Westbury White Horse

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Paragliding above Westbury White Horse
An autumnal view of Westbury White Horse on the edge of Bratton Castle
Seen from Heywood
Viewed from near the edge of Bratton Downs before the surface treatment of 2007
The horse in 2012 less than 4 years after restoration
The Westbury White Horse in 1772 (Top) and as re-cut in 1778 (Bottom) as illustrated by Plenderleath.

The Westbury or Bratton White Horse is a hill figure on the escarpment of Salisbury Plain, approximately 2.5 km (1.6 mi) east of Westbury in England. Located on the edge of Bratton Downs and lying just below an Iron Age hill fort, it is the oldest of several white horses carved in Wiltshire. It was restored in 1778, an action which may have obliterated a previous horse which had occupied the same slope. A contemporary engraving of the 1760s appears to show a horse facing in the opposite direction, and also rather smaller than the present figure. However, there is at present no documentary or other evidence for the existence of a chalk horse at Westbury before the year 1742.

History[edit]

The origin of the Westbury White Horse is obscure. It is often claimed to commemorate King Alfred's victory at the Battle of Eðandun in 878, and while this is not impossible, there is no trace of such a legend before the second half of the eighteenth century. It should also be noted that the battle of Eðandun has only tentatively been identified with Edington in Wiltshire.

Another white horse, that of Uffington, featured in King Alfred's earlier life. He was born in the Vale of White Horse, not far from Uffington. Unlike Westbury, documents as early as the eleventh century refer to the "White Horse Hill" at Uffington ("mons albi equi"), and archaeological evidence has dated the Uffington White Horse to the Bronze Age, although it is not certain that it was originally intended to represent a horse.

A white horse war standard was associated with the continental Saxons in the Dark Ages, and the figures of Hengest and Horsa who, according to legend, led the first Anglo-Saxon invaders into England, are said to have fought under a white horse standard (a claim recalled in the heraldic badge of the county of Kent).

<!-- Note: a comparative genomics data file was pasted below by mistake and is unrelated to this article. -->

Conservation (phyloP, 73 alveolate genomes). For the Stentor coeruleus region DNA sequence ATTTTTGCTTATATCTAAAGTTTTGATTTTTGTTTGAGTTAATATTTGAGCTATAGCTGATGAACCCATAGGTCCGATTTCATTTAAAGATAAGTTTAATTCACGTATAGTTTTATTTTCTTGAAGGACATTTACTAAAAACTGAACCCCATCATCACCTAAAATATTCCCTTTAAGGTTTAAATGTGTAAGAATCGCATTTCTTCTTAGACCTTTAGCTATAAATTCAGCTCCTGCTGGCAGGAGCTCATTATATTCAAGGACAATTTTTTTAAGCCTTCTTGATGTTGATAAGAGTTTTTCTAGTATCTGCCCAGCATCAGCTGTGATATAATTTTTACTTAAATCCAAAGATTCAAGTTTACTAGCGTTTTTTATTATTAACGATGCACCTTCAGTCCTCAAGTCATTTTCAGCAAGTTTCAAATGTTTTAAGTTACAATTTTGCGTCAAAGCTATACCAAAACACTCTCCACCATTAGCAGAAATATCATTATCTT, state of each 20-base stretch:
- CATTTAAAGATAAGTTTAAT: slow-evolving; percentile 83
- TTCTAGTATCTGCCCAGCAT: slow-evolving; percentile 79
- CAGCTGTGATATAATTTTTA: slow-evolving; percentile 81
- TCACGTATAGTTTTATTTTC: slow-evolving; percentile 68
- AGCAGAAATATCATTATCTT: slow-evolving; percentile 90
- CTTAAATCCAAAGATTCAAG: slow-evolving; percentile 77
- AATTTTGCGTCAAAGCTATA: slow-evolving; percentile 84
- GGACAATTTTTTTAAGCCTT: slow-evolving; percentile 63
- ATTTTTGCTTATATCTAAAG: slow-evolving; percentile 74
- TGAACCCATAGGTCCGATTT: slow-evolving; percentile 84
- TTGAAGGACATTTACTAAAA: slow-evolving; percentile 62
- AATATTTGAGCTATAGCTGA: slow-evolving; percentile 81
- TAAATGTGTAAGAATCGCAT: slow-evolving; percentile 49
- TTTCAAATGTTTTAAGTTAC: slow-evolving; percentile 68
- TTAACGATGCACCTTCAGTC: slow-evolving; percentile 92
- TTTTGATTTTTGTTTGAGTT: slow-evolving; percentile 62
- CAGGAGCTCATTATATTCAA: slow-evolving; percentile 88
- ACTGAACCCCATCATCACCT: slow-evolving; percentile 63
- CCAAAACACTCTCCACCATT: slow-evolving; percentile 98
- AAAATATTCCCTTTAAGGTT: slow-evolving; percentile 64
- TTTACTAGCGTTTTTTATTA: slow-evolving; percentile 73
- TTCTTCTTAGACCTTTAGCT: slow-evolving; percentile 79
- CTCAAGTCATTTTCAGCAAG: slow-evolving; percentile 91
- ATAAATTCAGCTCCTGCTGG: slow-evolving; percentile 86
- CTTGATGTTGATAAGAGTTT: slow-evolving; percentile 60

During the eighteenth century, the white horse was a heraldic symbol associated with the new British Royal Family, the House of Hanover, and it is argued by some scholars that the Westbury White Horse may have first been carved in the early eighteenth century as a symbol of loyalty to the new Protestant reigning house.

In Alfred and the Great White Horse of Wiltshire (1939), the Downside Abbey monk Dom Illtyd Trethowan debunked the suggested connection of the White Horse with Alfred and the Battle of Ethandune.[1]

In the 1950s, the horse was vandalised. It was repaired, but the damage could still be seen. The horse was fully restored in 2007 but less than four years later is again showing signs of serious visible distress. The BBC announced on 2 March 2012 that it is to be cleaned again in 2012.[2] Work began 11 April 2012, complete 19 April 2012.

In popular culture[edit]

The White Horse was also referenced in the book The Emigrants (1980) by Caribbean author George Lamming.

The Westbury White Horse was mentioned in the novel The English Patient (1992) by Michael Ondaatje as the location where the sapper Kip learned how to deactivate bombs.

The figure can be seen in Breathe (1998), a music video by Scottish guitarist Midge Ure and is featured in the opening credits of the regional television news programme ITV News West Country.

See also[edit]

References[edit]

  1. ^ Illtyd Trethowan, 'Alfred and the Great White Horse of Wiltshire', in Downside Review vol. LVII (1939)
  2. ^ http://www.bbc.co.uk/news/uk-england-wiltshire-17237313

Bibliography[edit]

Coordinates: 51°15′49″N 002°08′49″W / 51.26361°N 2.14694°W / 51.26361; -2.14694